The road to peace in Afghanistan

If we look at our past efforts in crafting a policy for Afghanistan after the withdrawal of the Soviet Union we are bound to be dismayed because we made a mess of things in that country. In our effort to please those who wanted to avenge Vietnam in Afghanistan, we became complicit in prolonging the agony of the Afghan people. Little did we realize that evil begets evil, that it will come home to roost!

Our assistance in forcing the Soviets to withdraw from Kabul and later in the murderous removal of Dr. Najibullah, we allowed the evils of weaponization and a drug economy to enter our land that ruined the traditional structure of administration in FATA. Prior to this de-stabilization it was managed indirectly through the Maliks and the political agents. The tribal control mechanism collapsed since the power shifted from the Maliks to the Nouveau Riche created by the ISI and the CIA.

These new war-lords extended their influence to NWFP (now Khyber Pukhtunkhwa) and corrupted the governance system from Khyber to Karachi. Our security agencies were pleased that they now had ample supply of Jihadist who could be deployed in the Indian held Kashmir to serve a short sighted foreign policy agenda through proxy warriors. The result is that Pakistan barely survived going under to the the barbaric militants who are now a formidable international nuisance extending their control under an ideological philosophy that combines a Tekfiri-Wahabist interpretation of Islam.

As the US prepares to withdraw a major part of its forces from Afghanistan after the middle of 2011, it is again becoming apparent that history is about to repeat itself in Afghanistan. There will be a change in government in Afghanistan sooner than later because Mr. Karzai will have to leave if the main party to this conflict the Taliban is to be brought around to the negotiation table. The problem here is that many of those in our security establishment who guide Pakistan’s Afghan and Indian foreign policy are dreaming of again influencing policy so that Afghanistan should have a pro-Pakistan foreign policy under the mischievous concept of Strategic Depth!

Surely we must learn from our past. Pakistan should stay away from a future role in Afghanistan at all costs or the impending civil war in the next round will enter our land and then there will be no end to a national spiral nose dive to extinction. But having said that what is the road to peace in that unlucky land?

 Afghanistan is a very difficult country to understand – it becomes even more complicated when the dynamics of Pukhtunwali begin to intercede in the running of the state. I agree that the ultimate solution to the problem lies in sorting out the peoples difficulties connected with governance and security in the first place. But that cannot happen because of the nature of the UN intervention and the Bonn Accord design implemented in Afghanistan post 9/11. I think it is quite flawed as it runs counter to the lessons of Afghan history.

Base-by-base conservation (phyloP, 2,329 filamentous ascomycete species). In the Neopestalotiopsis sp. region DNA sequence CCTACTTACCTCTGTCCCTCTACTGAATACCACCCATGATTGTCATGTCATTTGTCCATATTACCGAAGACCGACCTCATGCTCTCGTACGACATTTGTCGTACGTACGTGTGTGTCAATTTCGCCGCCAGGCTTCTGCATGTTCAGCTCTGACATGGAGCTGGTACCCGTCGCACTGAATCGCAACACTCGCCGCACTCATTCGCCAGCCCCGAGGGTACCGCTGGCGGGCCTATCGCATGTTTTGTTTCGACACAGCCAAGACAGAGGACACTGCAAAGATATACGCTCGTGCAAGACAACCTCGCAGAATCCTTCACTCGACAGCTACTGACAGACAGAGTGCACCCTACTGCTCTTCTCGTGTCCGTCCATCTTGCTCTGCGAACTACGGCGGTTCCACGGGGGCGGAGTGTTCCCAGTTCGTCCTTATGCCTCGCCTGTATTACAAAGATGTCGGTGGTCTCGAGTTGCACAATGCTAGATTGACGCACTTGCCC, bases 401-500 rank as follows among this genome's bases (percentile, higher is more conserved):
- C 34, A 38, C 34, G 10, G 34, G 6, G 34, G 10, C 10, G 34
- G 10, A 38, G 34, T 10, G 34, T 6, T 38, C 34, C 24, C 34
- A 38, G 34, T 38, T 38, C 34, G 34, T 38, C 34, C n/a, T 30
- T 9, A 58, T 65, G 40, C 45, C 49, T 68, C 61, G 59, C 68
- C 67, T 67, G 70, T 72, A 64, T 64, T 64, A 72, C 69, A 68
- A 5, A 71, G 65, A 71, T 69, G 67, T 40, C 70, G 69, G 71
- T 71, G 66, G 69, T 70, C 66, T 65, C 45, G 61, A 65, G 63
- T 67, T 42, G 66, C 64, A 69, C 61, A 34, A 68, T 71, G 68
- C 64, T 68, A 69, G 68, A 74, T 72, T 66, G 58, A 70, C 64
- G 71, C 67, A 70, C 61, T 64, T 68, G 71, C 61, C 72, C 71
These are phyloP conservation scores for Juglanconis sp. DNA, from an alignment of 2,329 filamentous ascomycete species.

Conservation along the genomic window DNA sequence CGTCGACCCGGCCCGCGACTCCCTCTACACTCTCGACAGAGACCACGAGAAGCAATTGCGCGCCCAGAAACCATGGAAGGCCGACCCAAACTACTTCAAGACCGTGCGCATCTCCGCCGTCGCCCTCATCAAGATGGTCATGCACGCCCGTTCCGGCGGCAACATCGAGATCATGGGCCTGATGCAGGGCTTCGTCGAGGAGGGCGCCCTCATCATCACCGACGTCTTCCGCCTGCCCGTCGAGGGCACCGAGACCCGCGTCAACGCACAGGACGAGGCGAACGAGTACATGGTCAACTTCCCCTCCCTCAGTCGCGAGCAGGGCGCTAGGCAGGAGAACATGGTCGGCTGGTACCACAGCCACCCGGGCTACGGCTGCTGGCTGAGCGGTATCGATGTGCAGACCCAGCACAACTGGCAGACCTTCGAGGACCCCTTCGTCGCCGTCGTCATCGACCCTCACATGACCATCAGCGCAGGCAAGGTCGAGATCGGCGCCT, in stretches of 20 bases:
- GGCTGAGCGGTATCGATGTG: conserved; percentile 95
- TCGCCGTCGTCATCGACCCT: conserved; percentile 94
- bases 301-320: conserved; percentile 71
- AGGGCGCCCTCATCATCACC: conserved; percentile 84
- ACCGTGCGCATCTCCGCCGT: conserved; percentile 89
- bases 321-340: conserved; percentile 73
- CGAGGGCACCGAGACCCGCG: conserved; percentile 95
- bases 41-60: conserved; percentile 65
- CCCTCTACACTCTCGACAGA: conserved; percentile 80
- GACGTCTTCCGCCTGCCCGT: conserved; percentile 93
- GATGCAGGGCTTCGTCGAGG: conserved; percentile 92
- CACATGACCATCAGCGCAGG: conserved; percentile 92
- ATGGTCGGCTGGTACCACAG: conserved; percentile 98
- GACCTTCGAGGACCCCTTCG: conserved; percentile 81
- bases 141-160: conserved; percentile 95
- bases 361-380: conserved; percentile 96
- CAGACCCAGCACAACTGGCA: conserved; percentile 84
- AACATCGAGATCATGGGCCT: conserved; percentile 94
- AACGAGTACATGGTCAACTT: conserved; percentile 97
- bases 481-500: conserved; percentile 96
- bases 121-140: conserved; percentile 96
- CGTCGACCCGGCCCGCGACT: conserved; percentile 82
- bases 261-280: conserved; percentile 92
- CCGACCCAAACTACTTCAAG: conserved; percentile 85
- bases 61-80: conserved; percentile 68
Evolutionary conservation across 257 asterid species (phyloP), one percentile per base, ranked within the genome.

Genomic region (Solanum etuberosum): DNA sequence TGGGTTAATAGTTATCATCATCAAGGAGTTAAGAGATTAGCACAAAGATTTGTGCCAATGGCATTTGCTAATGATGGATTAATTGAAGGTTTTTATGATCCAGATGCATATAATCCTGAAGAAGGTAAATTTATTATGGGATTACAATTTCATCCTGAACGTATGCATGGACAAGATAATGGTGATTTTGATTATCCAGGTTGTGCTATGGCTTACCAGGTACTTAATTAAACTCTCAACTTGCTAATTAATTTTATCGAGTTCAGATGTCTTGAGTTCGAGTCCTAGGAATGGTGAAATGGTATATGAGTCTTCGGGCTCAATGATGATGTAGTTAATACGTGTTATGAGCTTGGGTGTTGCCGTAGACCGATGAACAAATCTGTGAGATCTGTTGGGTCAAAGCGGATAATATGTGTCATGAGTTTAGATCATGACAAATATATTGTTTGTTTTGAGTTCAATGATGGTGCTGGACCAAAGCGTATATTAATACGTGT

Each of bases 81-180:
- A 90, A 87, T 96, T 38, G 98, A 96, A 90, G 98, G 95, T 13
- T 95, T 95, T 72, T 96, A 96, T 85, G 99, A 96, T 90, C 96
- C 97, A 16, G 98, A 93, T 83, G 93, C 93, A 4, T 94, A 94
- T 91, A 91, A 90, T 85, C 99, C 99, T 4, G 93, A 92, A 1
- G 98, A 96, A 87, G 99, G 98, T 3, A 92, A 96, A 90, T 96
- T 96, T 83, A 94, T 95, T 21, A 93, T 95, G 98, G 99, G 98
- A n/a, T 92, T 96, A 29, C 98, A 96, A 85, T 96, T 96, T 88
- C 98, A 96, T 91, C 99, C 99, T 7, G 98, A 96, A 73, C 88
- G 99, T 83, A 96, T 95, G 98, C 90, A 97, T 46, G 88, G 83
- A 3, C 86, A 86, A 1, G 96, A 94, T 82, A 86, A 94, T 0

Ever since the time of Amir Abdur Rehman, the first modern ruler of Afghanistan, the country was managed as a loosely administered state. A weak central authority acted as the pivot that connected the state, the foreign subsidies received and directed their flows to regional influentials. The officials delivered services but allowed local factors and traditions to provide the direction.

Since the induction of foreign assistance in the 1960’s when US AID provided funds for the massive Helmand Valley Authority project, Afghanistan has become the victim of unintended consequences. It is another story how the HVA actually led to the creation of the Communists in Afghanistan. But I feel that the Surge, will create another cycle of unintended consequences with disastrous security implications in the region  especially for Pakistan.

Therefore the way forward is not by holding talks with the Taliban, not just yet – they will come later, and also not to place any hope in the surge of forces adroitly sold as a panacea by Gen McCrystal, the ISAF commander in Kabul – but instead to re-shape the future governance structure for Afghanistan before anything else.

As long as Mr. Karzai is President there will never be progress either towards peace or talks with the Taliban; he has too many things to answer for! Pushtun concept of “Badal,” (revenge), will hound him in whatever he chooses to do. He can thus not be an effective interlocutor for peace. The road to peace in Afghanistan lies in making a major governance overhaul that needs to be administered by someone who is acceptable to all the people and who is not tainted as a “collaborator.”

In the existing situation that someone is likely to be from the former King Zahir Shah’s family – that person can craft an exit strategy through which Afghanistan could re-emerge as a peaceful country under a democratic constitutional monarchy working under a parliament! This formulation is likely to be acceptable to the many ethnic nationalities in the country including the Taliban.  Pakistan will do well to encourage such a move though from a distance.

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